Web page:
Immediately upon entering the thick sand, he got bogged down. This is also the part where he got bogged down last year. He managed to unhitch the trailer and push it back and out of the way. He then decided to rather go and look for us and get another vehicle to tow the trailer. Just as an aside, inside the trailer was also Pieter rubber dinghy. But whatever they had in mind for the dinghy, it never materialised.

So Thomas and Marienka set off in the Jeep, leaving the trailer there. However, only a few hundred meters further on the Jeep ran out of ground clearance and got bogged down.

Two hours later there were two mountains of sand next to the road as they tried to dig the Jeep out. Some people really have all the fun, huh?

I did not get the impression that they quite enjoyed playing in the sand, though. One aspect that seems to drive home this fact is Marienka’s broken plastic cake bin. This was used in the digging process. However, it was not the digging that led to the demise of the cake bin. No, it was a well aimed (or maybe a badly aimed?) throw of a stone that went right through the bin, rendering it unfit for further use.

Eventually Thomas decided that the writing is on the wall. This Jeep is not going anywhere soon. So, as is required from a diligens paterfamilias he stuffed a few things in a bag. They are going to set out on foot.

Not so, said Marienka. Those wild Struthio camelus that they have seen shortly before getting bogged down may chase them. Ostriches mos do that.

They won’t, Thomas assured her.

Ja, you also said the Jeep can get through here. But in any case, we can’t leave the car here, reckoned Marienka. The next guy coming past may just bump into it.

Well, for the past two hours nobody came past, countered Thomas, so what are the chances?

Before the matter could escalate into a domestic difference, the two Land Rovers arrived on the scene. And the rest is history.

When we eventually went to bed my wife suggested that we rather turn around with our heads away from the sea. It’s rather noisy. Surf’s up, you know. So we turned the other way.  I can’t say that the drone of the sea was any less intrusive, but it was more comfortable sleeping uphill, rather than downhill.

Saturday, 7 April

It’s a rainy day. Nice. For hours we just hang around in our tents. Or coffee crawl from trailer tent to trailer tent. The kids play on their PSP players, or listen to the music in the cars.

We have a tent with a view.

The kids play touch rugby on the beach.

During the course of the morning Nekkies and the rest of the rescue team of yesterday come driving past and pay us a visit. Someone mention in passing that Rinus’ Discovery is leaking sufficient oil to make an Arab smile.

Nekkies immediately offers to check the problem out. He is a Land Rover mechanic at Gateway Offroad Centre in Wellington. A few minutes later the problem is fixed. It seemed to have been an oil filter that was not properly tightened.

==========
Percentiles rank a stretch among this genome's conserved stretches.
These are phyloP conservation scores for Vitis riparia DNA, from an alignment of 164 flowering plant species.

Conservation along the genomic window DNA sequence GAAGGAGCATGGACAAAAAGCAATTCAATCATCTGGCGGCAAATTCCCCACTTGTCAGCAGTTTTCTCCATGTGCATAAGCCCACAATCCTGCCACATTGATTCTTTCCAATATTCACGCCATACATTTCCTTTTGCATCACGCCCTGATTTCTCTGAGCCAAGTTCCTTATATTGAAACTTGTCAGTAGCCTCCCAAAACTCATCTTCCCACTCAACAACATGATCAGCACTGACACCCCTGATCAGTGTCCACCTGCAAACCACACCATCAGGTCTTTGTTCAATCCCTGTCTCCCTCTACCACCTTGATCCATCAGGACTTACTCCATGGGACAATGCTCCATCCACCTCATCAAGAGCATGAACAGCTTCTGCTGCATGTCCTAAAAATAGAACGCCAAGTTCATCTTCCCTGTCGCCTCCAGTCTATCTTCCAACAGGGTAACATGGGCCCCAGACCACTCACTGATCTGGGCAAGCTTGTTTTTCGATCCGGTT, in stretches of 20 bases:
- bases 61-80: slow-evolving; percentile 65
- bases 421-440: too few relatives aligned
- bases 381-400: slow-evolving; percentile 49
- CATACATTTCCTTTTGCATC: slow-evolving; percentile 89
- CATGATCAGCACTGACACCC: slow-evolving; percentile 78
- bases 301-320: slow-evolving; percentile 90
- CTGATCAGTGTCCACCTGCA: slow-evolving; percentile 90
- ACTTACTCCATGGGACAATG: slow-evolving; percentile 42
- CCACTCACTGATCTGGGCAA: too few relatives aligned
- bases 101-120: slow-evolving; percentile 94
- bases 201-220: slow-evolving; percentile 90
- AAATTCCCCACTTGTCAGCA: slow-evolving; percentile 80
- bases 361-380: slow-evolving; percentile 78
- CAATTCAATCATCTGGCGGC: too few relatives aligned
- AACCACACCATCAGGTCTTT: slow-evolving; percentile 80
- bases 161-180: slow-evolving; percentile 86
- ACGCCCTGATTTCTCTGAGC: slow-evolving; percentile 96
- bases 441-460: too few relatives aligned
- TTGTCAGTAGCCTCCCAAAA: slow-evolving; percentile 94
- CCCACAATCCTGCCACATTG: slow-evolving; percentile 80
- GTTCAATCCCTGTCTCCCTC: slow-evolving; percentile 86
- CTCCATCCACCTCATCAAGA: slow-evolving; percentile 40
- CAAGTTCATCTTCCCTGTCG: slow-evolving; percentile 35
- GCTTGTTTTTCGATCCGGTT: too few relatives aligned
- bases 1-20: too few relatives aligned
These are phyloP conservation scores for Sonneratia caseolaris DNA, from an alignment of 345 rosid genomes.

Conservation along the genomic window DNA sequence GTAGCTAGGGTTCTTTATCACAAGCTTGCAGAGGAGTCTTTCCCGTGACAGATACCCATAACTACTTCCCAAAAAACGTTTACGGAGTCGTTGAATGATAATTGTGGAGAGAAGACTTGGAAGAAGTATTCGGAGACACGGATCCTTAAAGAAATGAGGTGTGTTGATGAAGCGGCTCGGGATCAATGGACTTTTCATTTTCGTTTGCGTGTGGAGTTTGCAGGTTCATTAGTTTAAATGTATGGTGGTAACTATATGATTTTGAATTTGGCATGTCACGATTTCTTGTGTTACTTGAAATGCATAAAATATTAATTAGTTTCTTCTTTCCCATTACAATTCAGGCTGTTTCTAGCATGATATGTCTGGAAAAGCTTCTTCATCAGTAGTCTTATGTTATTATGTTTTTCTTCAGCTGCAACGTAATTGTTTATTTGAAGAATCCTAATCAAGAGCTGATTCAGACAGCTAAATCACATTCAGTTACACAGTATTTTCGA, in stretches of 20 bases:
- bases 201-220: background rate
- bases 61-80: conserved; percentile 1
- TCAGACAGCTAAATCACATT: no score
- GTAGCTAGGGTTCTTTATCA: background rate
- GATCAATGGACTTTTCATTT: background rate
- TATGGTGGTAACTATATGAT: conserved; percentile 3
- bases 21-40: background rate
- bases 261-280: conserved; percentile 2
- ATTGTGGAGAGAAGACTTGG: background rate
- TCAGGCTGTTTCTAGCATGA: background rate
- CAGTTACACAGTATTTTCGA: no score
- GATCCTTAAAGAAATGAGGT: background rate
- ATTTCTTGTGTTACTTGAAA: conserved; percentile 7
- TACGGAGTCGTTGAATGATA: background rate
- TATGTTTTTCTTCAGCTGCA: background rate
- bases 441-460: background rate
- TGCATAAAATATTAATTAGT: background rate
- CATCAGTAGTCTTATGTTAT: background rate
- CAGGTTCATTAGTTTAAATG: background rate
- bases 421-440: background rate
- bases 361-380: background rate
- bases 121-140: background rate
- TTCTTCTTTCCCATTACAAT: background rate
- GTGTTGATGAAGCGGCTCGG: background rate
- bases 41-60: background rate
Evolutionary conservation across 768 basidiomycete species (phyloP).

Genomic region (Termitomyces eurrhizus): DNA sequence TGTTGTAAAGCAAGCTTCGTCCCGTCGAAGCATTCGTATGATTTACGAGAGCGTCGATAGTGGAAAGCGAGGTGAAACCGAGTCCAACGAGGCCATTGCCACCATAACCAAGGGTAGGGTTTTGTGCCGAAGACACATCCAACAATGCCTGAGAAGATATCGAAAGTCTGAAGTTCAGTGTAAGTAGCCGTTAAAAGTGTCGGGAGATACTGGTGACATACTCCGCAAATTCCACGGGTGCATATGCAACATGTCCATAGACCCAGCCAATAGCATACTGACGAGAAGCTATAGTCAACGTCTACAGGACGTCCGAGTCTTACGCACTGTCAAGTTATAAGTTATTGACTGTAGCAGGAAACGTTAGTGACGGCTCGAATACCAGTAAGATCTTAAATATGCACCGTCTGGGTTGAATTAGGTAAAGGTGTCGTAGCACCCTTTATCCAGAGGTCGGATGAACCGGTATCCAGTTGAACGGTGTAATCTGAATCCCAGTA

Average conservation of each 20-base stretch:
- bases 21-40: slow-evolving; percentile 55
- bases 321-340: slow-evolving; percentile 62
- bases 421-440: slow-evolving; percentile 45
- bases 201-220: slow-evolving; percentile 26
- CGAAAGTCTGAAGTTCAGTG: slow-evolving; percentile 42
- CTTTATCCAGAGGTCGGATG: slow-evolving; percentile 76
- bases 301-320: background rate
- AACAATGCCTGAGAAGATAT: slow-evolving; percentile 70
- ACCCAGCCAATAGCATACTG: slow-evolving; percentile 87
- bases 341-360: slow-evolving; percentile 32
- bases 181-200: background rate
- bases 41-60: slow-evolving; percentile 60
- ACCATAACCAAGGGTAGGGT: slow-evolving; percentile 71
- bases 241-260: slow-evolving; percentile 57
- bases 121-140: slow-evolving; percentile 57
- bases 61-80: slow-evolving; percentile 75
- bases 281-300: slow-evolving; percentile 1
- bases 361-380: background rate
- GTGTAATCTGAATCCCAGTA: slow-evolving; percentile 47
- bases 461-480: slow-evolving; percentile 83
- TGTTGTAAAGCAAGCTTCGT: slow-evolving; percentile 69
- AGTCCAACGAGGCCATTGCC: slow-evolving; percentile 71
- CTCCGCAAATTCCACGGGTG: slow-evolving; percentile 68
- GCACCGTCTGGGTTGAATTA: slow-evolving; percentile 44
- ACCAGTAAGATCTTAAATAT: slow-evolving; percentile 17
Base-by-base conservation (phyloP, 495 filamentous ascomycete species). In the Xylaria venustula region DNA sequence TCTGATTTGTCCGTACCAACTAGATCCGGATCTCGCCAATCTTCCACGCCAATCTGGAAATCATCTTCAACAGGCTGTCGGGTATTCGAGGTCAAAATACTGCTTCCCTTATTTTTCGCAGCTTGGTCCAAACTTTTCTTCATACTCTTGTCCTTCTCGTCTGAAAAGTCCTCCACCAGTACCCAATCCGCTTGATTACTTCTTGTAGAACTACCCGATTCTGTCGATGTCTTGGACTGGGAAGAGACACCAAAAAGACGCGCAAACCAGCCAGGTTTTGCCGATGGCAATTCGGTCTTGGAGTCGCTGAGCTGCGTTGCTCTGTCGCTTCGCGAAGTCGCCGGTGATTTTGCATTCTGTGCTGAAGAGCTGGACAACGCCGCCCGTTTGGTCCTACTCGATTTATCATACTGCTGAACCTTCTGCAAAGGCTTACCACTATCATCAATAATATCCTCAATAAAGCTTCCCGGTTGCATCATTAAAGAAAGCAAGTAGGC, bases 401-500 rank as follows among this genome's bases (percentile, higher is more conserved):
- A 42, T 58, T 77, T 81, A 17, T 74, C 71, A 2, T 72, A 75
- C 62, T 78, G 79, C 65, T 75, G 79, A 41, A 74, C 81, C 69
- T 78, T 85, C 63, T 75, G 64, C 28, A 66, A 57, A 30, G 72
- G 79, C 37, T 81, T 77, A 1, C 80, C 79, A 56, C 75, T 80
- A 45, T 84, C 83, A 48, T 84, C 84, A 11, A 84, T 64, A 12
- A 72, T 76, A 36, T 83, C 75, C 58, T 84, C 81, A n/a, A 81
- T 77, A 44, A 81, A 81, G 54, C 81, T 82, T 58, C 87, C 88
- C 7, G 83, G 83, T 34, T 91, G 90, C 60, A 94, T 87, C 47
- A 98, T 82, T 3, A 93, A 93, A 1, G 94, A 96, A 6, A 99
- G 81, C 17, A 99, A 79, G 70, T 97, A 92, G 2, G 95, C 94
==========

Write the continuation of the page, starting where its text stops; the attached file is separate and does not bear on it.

Orange is not quite my colour, but I must say, on Nekkies’ Land Rover it does seem to add a touch of class.

Today we’re not going anywhere. By early afternoon the rain stops. Rinus and Thomas get the fire running for their lamb potjie for the evening.

Only then do we notice the colony of meerkatte watching us from a distance. One of them seems like he is the sentinel, because he stays there all the time watching us. However, he is a lousy sentinel, if that is what his function is. I mean, he is totally unaware of what’s happening behind his back!

Quietly approaching him from the rear is the junior bunch of our outfit. It’s nice that the kids have this interest in things nature. However, you don’t go out to look and learn from nature with two catties with you, do you?

Fortunately we see these appliances of war before it could be put to use. A few loud reprimands (they were a distance away, mos) accompanied by hand signs (but not the one that can be successfully executed with only one finger) we indicated to the junior corps that they better have a change of heart, mind and direction if they do not want trouble. They then opted for the trouble free outcome.

Save for two short bursts of rain the weather held. Early evening the pot is ready. The lamb is so soft, it comes off the bone. Very nice! My understanding is that there would have been some form of pudding for which Marienka’s cake bin would have been required. As stated before, said bin was not fit for further use, and we had to settle for café chocolates. Not that it was bad. I mean, I am still to meet the café chocolate that I do not like.

And, of course, we had coffee. Rinus was fortunate to escape serious burns by jumping away from one of the coffee pots that toppled over. Fortunately no harm done, and the spilt coffee could be replenished with no ill effect.

[Part 5 to follow]

PG Jonker…